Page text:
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Outings Ratio


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Guest Wolfie

As far as I'm aware there are no statutory ratios for outings? You are just expected to do a thorough risk assessment and use your professional judgment to come to a decision about the ratios needed to ensure the absolute safety of the children going on the trip? I know that various professional bodies, e.g. the PLA, have suggested ratios, but I'm pretty sure there's nothing actually set in stone?

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Think there has been a recent discussion on this subject and also think Wolfie is right. We always have a ratio of at least 1 adult to 2 children. Our children are 2 years 9 months to school age.

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I agree with Wolfie, risk assess each outing. I try to take my children out every day ( we don't have a secure outdoor area), our R.A. considers childrens individual needs / behaviour/ experience of outings etc, which changes on a daily basis due to register attendance patterns. Also we consider new staff, parent helpers etc. I have had various ratio's from 1-5 to one adult with a child in each hand whilst another has 4/6 children as ratio. ie 8 children 2 staff. It also obviously depends where you are going as well. :o

 

Peggy

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Thanks. We are going on a coach, which is picking us straight up from nursery and then going to a children's farm. The trouble is we are taking about 16 - 18 to 3 years and 20 Pre-Schoolers, so for a ratio of 1:2 is going to mean we are taking 36 children. I have 8 basic staff and 5 volunteers so far.

 

Parents keep moaning about us taking the children out, one even suggested I buy a mini bus!!! Yes, I thought, if I put your fees up by about £20 a month!!!

 

Has anybody had any good/bad experiences of taking children to a farm. Apart from the obvious hygiene one, what else should I be thinking of when doing my risk assessment.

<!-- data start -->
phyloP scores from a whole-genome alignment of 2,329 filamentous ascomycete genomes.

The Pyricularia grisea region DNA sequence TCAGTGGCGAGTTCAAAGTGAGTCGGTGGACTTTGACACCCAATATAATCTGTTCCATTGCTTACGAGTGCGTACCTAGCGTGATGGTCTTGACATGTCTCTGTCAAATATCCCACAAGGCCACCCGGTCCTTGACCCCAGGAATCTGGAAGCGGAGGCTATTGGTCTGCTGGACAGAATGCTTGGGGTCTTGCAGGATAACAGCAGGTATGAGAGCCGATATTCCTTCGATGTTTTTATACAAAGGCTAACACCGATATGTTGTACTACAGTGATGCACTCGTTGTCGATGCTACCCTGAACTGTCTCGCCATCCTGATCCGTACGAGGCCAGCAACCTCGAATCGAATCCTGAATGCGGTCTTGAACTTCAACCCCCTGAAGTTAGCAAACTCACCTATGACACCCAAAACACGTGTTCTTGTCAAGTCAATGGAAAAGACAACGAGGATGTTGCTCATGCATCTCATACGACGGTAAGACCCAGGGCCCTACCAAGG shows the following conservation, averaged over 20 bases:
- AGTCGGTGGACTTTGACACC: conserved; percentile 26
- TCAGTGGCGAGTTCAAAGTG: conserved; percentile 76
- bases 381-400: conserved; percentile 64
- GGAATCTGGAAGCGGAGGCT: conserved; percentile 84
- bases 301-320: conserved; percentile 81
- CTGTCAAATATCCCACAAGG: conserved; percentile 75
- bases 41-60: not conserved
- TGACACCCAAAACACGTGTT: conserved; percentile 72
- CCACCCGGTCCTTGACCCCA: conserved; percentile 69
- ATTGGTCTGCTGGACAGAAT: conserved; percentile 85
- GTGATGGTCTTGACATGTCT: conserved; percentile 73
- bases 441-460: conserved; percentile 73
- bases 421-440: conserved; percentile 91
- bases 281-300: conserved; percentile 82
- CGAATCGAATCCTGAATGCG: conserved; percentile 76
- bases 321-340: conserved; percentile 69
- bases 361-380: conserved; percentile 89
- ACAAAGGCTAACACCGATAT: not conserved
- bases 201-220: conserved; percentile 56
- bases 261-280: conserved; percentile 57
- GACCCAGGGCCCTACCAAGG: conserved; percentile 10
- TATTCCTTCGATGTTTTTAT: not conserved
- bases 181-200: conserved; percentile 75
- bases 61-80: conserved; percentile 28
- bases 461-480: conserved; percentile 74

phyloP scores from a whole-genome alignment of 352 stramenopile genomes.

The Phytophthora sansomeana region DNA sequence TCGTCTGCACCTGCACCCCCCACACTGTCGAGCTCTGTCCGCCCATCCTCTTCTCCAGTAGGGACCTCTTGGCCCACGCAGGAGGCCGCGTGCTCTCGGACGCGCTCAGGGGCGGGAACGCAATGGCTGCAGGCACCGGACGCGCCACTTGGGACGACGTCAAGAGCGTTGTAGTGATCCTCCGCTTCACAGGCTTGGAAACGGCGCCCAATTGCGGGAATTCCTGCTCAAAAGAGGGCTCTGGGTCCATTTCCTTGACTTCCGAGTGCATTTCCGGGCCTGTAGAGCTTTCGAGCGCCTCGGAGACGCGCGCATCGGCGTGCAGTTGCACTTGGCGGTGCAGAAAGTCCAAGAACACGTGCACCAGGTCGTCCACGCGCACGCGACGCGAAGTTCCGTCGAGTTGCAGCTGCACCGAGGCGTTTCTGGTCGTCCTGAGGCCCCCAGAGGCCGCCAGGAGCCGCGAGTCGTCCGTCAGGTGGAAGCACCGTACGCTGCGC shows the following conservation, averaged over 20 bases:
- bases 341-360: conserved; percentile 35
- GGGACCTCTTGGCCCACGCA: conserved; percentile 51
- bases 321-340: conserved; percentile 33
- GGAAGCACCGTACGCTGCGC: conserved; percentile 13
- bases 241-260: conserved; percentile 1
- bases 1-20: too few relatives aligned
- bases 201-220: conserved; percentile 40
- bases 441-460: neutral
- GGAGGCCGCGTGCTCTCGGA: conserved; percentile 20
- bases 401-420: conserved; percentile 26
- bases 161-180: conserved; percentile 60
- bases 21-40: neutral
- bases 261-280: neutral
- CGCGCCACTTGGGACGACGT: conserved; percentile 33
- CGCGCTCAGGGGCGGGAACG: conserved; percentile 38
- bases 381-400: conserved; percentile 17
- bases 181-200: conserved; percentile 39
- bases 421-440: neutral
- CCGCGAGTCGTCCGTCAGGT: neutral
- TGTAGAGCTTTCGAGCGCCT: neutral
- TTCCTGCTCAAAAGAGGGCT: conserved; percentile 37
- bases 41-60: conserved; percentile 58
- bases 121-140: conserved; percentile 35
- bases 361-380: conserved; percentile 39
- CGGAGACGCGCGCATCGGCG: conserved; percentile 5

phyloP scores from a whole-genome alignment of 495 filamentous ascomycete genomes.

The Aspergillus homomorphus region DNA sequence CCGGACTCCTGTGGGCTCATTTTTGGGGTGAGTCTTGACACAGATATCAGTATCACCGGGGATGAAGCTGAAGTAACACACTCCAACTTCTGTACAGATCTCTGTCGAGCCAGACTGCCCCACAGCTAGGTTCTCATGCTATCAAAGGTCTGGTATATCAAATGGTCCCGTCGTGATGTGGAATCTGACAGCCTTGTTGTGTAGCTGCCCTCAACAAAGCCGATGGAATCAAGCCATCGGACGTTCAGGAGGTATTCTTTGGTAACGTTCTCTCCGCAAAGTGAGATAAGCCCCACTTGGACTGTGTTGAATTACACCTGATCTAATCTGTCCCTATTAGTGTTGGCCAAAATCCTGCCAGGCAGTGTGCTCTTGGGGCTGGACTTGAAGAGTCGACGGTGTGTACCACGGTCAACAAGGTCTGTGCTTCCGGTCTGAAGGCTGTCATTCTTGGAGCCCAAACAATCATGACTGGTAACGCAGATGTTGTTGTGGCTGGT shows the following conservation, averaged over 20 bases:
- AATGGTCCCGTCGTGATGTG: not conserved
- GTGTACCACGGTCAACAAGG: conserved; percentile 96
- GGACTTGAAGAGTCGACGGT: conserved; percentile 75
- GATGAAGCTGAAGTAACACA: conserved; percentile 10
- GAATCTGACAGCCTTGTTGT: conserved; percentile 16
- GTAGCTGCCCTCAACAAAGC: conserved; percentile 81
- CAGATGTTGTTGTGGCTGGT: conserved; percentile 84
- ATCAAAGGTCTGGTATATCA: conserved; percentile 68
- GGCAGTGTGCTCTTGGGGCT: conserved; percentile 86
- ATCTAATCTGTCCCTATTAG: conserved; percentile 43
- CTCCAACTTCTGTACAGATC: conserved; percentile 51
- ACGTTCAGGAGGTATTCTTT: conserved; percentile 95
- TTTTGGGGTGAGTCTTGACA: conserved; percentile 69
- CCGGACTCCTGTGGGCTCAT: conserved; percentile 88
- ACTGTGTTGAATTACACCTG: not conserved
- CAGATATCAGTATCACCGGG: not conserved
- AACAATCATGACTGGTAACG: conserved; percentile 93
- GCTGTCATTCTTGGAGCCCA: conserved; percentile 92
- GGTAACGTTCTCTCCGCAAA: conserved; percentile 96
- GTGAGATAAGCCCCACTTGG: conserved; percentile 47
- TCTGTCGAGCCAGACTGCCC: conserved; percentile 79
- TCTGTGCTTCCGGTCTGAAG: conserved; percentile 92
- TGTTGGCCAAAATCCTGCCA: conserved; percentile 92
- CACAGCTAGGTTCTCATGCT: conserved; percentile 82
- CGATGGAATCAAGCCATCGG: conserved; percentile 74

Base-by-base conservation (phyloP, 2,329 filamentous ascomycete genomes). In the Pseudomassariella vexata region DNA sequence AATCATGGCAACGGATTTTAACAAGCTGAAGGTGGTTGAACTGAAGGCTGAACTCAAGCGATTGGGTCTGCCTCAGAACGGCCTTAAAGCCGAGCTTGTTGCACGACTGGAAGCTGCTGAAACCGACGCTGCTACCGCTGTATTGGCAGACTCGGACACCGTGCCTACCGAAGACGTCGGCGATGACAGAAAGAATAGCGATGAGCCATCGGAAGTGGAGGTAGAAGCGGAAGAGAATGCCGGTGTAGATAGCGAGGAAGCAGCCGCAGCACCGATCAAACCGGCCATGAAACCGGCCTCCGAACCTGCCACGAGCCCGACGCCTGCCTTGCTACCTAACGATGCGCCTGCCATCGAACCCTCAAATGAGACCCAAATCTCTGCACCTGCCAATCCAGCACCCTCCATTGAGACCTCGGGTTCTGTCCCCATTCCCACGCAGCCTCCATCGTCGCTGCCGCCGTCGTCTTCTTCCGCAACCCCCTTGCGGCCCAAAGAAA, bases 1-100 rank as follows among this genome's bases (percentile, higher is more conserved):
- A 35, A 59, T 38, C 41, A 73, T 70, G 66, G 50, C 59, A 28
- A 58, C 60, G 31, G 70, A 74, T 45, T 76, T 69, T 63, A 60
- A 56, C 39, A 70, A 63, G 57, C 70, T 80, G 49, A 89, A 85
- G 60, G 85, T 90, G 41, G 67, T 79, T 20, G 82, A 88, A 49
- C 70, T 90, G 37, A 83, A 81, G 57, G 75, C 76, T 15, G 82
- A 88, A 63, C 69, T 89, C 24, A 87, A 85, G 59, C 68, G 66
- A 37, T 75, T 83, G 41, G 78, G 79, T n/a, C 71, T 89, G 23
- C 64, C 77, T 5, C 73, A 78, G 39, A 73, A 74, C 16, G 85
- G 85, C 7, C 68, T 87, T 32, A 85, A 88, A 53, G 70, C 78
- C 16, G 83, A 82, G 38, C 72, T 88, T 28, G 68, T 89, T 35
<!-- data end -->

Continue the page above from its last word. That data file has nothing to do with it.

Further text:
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Hi Sheila

Our risk assessment form includes everything we are going to need on the trip such as mobile phone, consent forms, first aid kit, sick bags, toilet rolls etc.

We risk assess the coach journey-children to be seated and wearing seat belts at all times, no eating or drinking on coach, counting them on and off.

Then at the farm we ensure children are kept a safe distance from the animals unless allowed by the farm staff, hand washing, parents/carers only taking their own child to the toilet and ensuring they find somebody else to look after the other child they are looking after and getting a member of staff to take that child to the toilet. Ensure that parents know exactly what is going to be happening and what the children are and are not allowed to do. The farm we visited had a bouncy castle but school parties were not allowed to use it. Is the farm safe in that no child can get out? What you need to do in case of an emergency, such as a lost child, illness or accident.

What happens before you set off and when you arrive back, ensuring the children go back into the building and are marked as leaving on the register-don't let parents just wander off with their child as they tend to want to do. You need to make sure all the children are properly accounted for. We have a separate register for the day, just a list of those children attending, and we mark them off as they arrive and leave.

I always try to have a ratio of 1:2 and, where possible, staff are supernumary.

Just a few ideas for you.

Linda

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Guest Wolfie

The last time I took a group of children to a farm, I found that the staff at the farm had done a very thorough risk assessment procedure for all visits themselves and they gave me an extremely comprehensive list of pointers to consider; I think that the big outbreak of foot and mouth a few years ago affected their popularity severely and they decided that they should work in close partnership with prospective customers in order to win their confidence back! So it's worth giving your farm a ring to see what kind of support they offer with regard to risk assessments, it might save you a lot of time and effort. :o

Edited by Wolfie
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Wow, thanks ladies, gread advice and links. Thanks.

 

Hi

 

Ofsted state that on outings staffing ratios must be maintianed. So you need to keep to your ratios of 1-4 for two year olds and 1-8 for three and four year olds. As these are the ages I work with I am only sure of these, need to check national standards for others. However for safety (and peace of mind!) we have a ratio of 1-2 on outings in our policys. However we are in the process of revising this as it restricts the amount of outings we can undertake as it`s difficult to get additional parent help to make outings viable.

 

Hope this helps.

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